Summarizing and Making Sense of Behavioral Assessment Data

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We talked about behavioral assessment data so now we have lots of background information, indirect assessment and ABC data collected.  The next step is to start to make sense of it.  And, as with most things, the first step is to organize and summarize it so we can develop a hypothesis about the function of the behavior.  

Sometimes this is a simple task, but most times it’s a bit more complicated.  Your indirect assessment may or may not match up with your data. Your data may seem like it doesn’t show a pattern at all.  So, I wanted to share some tips on how to summarize and analyze your data to try to see some patterns and develop hypotheses.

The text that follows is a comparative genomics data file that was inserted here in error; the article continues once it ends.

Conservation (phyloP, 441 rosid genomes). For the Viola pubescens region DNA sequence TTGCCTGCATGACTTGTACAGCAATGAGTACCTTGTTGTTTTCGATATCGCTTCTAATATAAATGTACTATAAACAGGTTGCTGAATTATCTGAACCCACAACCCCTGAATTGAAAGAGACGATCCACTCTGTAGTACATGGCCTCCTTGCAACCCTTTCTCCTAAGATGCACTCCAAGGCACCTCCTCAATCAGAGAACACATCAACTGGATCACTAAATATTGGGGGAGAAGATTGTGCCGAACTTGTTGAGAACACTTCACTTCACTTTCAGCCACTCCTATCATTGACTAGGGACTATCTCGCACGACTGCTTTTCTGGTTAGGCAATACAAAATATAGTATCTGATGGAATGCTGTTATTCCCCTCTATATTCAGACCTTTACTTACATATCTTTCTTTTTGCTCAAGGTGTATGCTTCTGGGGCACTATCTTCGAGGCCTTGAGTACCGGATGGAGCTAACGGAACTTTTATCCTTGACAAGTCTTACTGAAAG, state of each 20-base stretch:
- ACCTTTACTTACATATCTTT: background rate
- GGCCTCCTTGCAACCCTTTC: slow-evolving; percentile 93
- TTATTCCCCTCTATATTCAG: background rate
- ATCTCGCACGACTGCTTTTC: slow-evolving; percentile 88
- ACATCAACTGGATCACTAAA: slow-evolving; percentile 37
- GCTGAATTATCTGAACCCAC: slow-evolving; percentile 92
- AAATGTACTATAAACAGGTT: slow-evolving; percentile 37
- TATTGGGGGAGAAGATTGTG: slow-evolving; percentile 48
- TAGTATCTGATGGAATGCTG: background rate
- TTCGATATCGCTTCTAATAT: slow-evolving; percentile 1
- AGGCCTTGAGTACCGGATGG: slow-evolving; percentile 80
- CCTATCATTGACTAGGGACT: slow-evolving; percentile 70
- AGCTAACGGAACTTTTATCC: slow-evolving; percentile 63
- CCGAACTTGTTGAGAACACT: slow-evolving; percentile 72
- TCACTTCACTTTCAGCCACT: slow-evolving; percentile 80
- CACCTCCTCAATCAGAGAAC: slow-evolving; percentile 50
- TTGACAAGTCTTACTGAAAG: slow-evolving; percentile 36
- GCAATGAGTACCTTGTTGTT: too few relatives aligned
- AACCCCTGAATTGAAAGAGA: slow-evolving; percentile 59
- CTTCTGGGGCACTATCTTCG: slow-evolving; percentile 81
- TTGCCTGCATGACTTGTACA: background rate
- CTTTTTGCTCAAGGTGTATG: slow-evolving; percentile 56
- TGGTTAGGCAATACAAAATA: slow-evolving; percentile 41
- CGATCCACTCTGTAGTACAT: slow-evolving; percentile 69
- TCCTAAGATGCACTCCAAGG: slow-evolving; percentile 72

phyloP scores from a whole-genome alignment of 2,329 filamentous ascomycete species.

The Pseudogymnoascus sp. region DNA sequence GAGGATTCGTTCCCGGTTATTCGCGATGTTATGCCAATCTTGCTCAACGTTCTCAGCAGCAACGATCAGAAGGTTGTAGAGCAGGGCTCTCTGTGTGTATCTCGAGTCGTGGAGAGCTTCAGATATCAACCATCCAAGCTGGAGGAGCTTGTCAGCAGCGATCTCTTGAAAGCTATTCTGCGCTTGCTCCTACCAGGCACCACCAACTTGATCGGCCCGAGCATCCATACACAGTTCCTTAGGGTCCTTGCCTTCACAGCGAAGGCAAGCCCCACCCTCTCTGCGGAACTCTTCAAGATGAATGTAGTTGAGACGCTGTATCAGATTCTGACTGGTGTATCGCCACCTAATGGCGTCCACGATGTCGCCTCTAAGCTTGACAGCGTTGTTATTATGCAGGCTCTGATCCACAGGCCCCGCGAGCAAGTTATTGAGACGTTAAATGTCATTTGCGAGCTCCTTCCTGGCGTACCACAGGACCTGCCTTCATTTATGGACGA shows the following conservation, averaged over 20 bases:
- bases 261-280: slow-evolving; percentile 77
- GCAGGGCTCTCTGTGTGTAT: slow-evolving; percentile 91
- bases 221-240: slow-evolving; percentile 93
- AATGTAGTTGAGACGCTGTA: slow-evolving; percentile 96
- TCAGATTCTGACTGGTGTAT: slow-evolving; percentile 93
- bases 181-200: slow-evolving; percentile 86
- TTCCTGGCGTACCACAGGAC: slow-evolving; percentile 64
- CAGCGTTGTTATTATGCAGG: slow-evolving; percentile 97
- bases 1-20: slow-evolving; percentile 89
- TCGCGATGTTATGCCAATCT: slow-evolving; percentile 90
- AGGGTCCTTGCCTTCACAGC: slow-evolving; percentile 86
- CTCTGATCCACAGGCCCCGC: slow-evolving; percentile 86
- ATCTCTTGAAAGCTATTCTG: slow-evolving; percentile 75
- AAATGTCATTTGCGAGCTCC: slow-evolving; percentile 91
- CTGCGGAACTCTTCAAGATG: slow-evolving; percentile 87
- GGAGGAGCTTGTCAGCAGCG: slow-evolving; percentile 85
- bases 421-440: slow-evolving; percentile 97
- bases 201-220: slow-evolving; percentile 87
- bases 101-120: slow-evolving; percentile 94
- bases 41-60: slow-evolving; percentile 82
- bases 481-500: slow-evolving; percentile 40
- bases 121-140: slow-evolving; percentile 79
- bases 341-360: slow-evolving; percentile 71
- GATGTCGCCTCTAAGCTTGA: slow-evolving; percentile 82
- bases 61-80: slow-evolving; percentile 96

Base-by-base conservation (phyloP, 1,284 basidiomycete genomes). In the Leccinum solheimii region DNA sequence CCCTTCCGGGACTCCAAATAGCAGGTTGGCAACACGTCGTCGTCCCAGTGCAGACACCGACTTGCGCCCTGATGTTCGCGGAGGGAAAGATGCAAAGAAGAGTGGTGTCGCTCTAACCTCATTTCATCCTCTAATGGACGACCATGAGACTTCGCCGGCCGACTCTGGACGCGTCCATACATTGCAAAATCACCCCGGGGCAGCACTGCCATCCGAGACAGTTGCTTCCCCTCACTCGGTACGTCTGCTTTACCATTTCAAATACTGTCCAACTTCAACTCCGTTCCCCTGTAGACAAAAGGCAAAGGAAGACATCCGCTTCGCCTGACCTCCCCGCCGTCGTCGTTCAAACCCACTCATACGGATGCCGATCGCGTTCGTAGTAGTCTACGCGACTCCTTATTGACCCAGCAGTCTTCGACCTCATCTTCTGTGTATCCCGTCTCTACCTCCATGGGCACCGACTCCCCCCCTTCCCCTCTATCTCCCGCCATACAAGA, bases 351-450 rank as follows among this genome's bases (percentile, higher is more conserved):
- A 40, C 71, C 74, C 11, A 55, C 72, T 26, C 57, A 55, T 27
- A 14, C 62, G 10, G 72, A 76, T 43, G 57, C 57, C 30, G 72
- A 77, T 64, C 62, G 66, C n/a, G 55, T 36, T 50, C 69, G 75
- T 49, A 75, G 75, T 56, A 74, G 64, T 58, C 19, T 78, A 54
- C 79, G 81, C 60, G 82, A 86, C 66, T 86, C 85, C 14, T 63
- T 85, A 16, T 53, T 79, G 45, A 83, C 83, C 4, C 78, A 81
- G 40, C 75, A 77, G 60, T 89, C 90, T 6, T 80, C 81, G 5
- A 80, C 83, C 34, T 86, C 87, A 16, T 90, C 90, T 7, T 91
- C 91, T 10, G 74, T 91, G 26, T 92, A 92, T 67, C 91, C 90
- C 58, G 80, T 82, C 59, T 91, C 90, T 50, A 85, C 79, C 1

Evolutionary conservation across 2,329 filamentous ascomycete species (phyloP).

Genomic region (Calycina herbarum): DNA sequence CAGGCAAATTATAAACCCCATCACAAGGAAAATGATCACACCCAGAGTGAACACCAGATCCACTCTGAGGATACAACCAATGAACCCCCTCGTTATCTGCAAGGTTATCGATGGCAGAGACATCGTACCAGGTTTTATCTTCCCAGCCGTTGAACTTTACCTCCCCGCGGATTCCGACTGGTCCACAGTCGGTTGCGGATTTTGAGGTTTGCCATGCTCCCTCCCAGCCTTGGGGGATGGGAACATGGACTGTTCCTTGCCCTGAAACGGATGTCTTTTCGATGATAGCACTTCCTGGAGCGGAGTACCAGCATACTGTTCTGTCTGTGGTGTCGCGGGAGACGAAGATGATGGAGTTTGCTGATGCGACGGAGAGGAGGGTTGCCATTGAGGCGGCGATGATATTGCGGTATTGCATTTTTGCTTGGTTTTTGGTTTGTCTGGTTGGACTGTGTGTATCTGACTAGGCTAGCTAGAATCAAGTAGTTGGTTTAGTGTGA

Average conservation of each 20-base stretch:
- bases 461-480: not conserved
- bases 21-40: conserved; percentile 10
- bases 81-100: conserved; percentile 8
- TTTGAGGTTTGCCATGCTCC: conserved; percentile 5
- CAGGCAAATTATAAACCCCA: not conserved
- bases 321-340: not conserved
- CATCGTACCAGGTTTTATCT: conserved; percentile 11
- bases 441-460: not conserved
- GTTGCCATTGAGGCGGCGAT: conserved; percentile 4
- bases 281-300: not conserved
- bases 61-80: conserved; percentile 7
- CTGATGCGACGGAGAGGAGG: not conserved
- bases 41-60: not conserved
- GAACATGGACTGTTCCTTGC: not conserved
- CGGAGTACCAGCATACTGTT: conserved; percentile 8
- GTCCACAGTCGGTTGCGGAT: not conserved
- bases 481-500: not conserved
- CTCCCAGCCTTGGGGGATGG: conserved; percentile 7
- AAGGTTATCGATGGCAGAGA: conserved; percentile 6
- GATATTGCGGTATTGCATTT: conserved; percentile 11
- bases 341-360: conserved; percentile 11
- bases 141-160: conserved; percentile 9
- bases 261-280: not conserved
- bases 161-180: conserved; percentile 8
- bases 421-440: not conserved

Summarize Your Data

The first step is to summarize the data in some way.  If you took your data using index cards, you can stack them in different ways to see which are the highest elements you are analyzing.  It’s a good way to avoid having to graph the data but still get quantitative information about the frequency of different elements in the data (e.g., common antecedents).  I wrote a post about using index cards you can check out HERE.

Picture of an index card ABC data sheet-Take ABC data on index cards. And another picture showing index cards with function names (escape 7, attention 2, tangible 2) written on the back in piles. with the title Count the Index Cards.

Do I Have to Graph My Data?

If you didn’t use index cards, you will need to graph the data in some way.  You can use a graphing program like Excel or graph it by hand. But graphing is the most efficient method to see patterns within the data and make sense about it.